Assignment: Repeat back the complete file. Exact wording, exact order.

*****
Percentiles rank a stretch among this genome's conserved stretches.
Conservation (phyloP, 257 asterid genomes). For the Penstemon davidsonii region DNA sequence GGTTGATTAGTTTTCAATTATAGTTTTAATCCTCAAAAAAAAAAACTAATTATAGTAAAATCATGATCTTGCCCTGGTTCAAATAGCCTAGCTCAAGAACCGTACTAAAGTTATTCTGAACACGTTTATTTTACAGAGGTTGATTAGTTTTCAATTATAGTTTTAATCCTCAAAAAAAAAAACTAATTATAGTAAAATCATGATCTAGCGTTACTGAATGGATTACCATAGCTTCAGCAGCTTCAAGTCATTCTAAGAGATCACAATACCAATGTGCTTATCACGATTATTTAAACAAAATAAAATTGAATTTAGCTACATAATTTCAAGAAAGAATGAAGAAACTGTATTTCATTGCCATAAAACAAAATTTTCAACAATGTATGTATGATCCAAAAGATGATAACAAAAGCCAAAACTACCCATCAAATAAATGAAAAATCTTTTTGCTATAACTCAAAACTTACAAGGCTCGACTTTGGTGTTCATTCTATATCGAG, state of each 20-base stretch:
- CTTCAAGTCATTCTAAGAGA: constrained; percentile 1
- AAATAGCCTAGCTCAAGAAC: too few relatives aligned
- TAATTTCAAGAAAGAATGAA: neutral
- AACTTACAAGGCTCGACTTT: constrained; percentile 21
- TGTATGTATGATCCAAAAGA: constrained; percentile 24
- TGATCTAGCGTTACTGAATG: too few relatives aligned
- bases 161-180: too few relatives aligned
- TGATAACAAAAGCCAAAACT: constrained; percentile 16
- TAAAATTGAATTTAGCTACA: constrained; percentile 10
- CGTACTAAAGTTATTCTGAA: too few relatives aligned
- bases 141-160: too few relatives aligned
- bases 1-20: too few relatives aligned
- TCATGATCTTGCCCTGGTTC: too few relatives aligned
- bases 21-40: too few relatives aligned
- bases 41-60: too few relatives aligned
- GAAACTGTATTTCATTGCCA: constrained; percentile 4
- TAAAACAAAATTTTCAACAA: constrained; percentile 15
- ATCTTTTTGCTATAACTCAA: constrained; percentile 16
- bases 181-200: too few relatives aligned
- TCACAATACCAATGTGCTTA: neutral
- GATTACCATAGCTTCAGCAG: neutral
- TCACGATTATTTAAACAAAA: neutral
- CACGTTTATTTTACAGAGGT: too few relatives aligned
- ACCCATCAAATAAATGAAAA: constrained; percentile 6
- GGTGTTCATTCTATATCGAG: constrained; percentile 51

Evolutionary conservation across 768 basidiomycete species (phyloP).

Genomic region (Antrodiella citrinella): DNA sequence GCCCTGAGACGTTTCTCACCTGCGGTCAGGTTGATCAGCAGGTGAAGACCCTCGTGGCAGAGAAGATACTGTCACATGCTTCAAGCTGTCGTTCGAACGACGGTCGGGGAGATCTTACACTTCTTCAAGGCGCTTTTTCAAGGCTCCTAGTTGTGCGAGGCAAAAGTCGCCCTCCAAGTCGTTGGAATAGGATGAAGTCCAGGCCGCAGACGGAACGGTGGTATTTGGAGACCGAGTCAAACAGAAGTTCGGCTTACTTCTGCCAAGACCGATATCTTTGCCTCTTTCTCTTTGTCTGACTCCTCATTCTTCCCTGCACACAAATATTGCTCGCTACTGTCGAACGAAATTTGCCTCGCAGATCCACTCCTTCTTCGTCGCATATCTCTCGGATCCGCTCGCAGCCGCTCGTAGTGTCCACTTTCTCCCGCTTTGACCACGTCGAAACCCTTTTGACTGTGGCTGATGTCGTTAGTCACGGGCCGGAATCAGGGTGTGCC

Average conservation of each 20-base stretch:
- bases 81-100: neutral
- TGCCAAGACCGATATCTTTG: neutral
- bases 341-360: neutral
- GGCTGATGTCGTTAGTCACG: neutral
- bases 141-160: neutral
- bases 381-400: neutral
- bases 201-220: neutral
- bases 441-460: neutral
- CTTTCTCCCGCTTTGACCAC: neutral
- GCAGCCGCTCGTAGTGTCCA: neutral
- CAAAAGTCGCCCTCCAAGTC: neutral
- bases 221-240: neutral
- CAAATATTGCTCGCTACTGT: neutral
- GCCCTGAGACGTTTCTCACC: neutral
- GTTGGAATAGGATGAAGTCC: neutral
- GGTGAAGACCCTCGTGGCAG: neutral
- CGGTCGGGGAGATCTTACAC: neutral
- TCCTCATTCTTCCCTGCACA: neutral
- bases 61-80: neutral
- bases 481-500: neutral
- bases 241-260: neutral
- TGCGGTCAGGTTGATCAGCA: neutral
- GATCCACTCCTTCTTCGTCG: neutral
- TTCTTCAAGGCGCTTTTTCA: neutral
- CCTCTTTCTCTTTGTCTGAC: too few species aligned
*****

Percentiles rank a stretch among this genome's conserved stretches.
Conservation (phyloP, 257 asterid genomes). For the Penstemon davidsonii region DNA sequence GGTTGATTAGTTTTCAATTATAGTTTTAATCCTCAAAAAAAAAAACTAATTATAGTAAAATCATGATCTTGCCCTGGTTCAAATAGCCTAGCTCAAGAACCGTACTAAAGTTATTCTGAACACGTTTATTTTACAGAGGTTGATTAGTTTTCAATTATAGTTTTAATCCTCAAAAAAAAAAACTAATTATAGTAAAATCATGATCTAGCGTTACTGAATGGATTACCATAGCTTCAGCAGCTTCAAGTCATTCTAAGAGATCACAATACCAATGTGCTTATCACGATTATTTAAACAAAATAAAATTGAATTTAGCTACATAATTTCAAGAAAGAATGAAGAAACTGTATTTCATTGCCATAAAACAAAATTTTCAACAATGTATGTATGATCCAAAAGATGATAACAAAAGCCAAAACTACCCATCAAATAAATGAAAAATCTTTTTGCTATAACTCAAAACTTACAAGGCTCGACTTTGGTGTTCATTCTATATCGAG, state of each 20-base stretch:
- CTTCAAGTCATTCTAAGAGA: constrained; percentile 1
- AAATAGCCTAGCTCAAGAAC: too few relatives aligned
- TAATTTCAAGAAAGAATGAA: neutral
- AACTTACAAGGCTCGACTTT: constrained; percentile 21
- TGTATGTATGATCCAAAAGA: constrained; percentile 24
- TGATCTAGCGTTACTGAATG: too few relatives aligned
- bases 161-180: too few relatives aligned
- TGATAACAAAAGCCAAAACT: constrained; percentile 16
- TAAAATTGAATTTAGCTACA: constrained; percentile 10
- CGTACTAAAGTTATTCTGAA: too few relatives aligned
- bases 141-160: too few relatives aligned
- bases 1-20: too few relatives aligned
- TCATGATCTTGCCCTGGTTC: too few relatives aligned
- bases 21-40: too few relatives aligned
- bases 41-60: too few relatives aligned
- GAAACTGTATTTCATTGCCA: constrained; percentile 4
- TAAAACAAAATTTTCAACAA: constrained; percentile 15
- ATCTTTTTGCTATAACTCAA: constrained; percentile 16
- bases 181-200: too few relatives aligned
- TCACAATACCAATGTGCTTA: neutral
- GATTACCATAGCTTCAGCAG: neutral
- TCACGATTATTTAAACAAAA: neutral
- CACGTTTATTTTACAGAGGT: too few relatives aligned
- ACCCATCAAATAAATGAAAA: constrained; percentile 6
- GGTGTTCATTCTATATCGAG: constrained; percentile 51

Evolutionary conservation across 768 basidiomycete species (phyloP).

Genomic region (Antrodiella citrinella): DNA sequence GCCCTGAGACGTTTCTCACCTGCGGTCAGGTTGATCAGCAGGTGAAGACCCTCGTGGCAGAGAAGATACTGTCACATGCTTCAAGCTGTCGTTCGAACGACGGTCGGGGAGATCTTACACTTCTTCAAGGCGCTTTTTCAAGGCTCCTAGTTGTGCGAGGCAAAAGTCGCCCTCCAAGTCGTTGGAATAGGATGAAGTCCAGGCCGCAGACGGAACGGTGGTATTTGGAGACCGAGTCAAACAGAAGTTCGGCTTACTTCTGCCAAGACCGATATCTTTGCCTCTTTCTCTTTGTCTGACTCCTCATTCTTCCCTGCACACAAATATTGCTCGCTACTGTCGAACGAAATTTGCCTCGCAGATCCACTCCTTCTTCGTCGCATATCTCTCGGATCCGCTCGCAGCCGCTCGTAGTGTCCACTTTCTCCCGCTTTGACCACGTCGAAACCCTTTTGACTGTGGCTGATGTCGTTAGTCACGGGCCGGAATCAGGGTGTGCC

Average conservation of each 20-base stretch:
- bases 81-100: neutral
- TGCCAAGACCGATATCTTTG: neutral
- bases 341-360: neutral
- GGCTGATGTCGTTAGTCACG: neutral
- bases 141-160: neutral
- bases 381-400: neutral
- bases 201-220: neutral
- bases 441-460: neutral
- CTTTCTCCCGCTTTGACCAC: neutral
- GCAGCCGCTCGTAGTGTCCA: neutral
- CAAAAGTCGCCCTCCAAGTC: neutral
- bases 221-240: neutral
- CAAATATTGCTCGCTACTGT: neutral
- GCCCTGAGACGTTTCTCACC: neutral
- GTTGGAATAGGATGAAGTCC: neutral
- GGTGAAGACCCTCGTGGCAG: neutral
- CGGTCGGGGAGATCTTACAC: neutral
- TCCTCATTCTTCCCTGCACA: neutral
- bases 61-80: neutral
- bases 481-500: neutral
- bases 241-260: neutral
- TGCGGTCAGGTTGATCAGCA: neutral
- GATCCACTCCTTCTTCGTCG: neutral
- TTCTTCAAGGCGCTTTTTCA: neutral
- CCTCTTTCTCTTTGTCTGAC: too few species aligned